Donelan has in the past few minutes headed into new Prime Minister Rishi Sunak’s 10 Downing Street home, where she was quickly re-given the job she has held for the past few weeks under Liz Truss’ leadership. Truss resigned in disgrace last week and was officially replaced by Sunak today, who promised he will “unite the country with actions not words.”
Donelan has been an MP since 2015 and was an Education Minister before being briefly promoted to Education Secretary by former PM Boris Johnson amidst a wave of resignations in July, resigning just two days later to make her the shortest serving cabinet member in British history. She used to work in marketing and had a stint in the U.S. with World Wrestling Entertainment. Past employers include Marie Claire magazine.
Under Truss’ leadership, Donelan didn’t speak publicly much other than to wish the BBC well on the broadcaster’s 100th birthday last week. The license fee sceptic has, however, called for the “unfair” funding model to be scrapped, and a decision over its future could be made over the coming year following a long-delayed review.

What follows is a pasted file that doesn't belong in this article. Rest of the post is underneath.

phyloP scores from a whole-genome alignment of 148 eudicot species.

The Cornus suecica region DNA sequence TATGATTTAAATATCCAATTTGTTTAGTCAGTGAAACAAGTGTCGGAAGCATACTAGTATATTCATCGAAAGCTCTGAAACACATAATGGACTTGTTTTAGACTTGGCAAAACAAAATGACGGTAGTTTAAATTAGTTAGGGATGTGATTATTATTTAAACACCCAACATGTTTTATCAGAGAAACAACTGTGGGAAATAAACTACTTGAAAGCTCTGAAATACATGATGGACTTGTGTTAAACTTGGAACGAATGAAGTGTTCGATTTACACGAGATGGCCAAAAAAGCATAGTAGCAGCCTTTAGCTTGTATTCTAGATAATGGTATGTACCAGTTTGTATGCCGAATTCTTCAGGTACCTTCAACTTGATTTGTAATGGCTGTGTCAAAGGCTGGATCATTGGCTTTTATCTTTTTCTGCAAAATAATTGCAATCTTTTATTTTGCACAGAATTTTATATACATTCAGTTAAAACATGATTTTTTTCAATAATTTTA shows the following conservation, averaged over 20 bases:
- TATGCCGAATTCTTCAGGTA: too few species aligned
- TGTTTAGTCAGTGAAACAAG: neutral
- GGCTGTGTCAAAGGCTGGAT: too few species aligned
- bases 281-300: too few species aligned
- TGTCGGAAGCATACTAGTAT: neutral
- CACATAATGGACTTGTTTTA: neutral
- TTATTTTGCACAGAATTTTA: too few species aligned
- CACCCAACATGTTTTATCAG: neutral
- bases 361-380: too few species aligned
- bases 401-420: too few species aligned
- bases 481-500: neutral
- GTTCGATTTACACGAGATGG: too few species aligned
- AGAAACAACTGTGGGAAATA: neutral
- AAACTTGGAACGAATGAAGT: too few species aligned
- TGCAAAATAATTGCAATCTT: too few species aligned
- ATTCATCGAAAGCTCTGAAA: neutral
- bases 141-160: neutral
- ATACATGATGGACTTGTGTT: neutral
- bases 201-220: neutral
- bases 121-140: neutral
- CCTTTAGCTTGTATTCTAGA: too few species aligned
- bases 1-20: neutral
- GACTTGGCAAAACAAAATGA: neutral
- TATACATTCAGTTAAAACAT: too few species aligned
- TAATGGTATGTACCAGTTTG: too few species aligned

All eyes within the halls of the BBC and Channel 4, which is due to be privatized, will be trained on her next move. New Chancellor Jeremy Hunt, who runs the country’s finances, has previously come out in favour of public broadcasting and criticized the sale of Channel 4 earlier this year.
Donelan’s predecessor Nadine Dorries, widely regarded as an enemy of public broadcasting, was last week accused of “traducing the reputation of Channel 4” by an influential parliamentary committee report after she claimed a reality show she took part in had used actors instead of real people.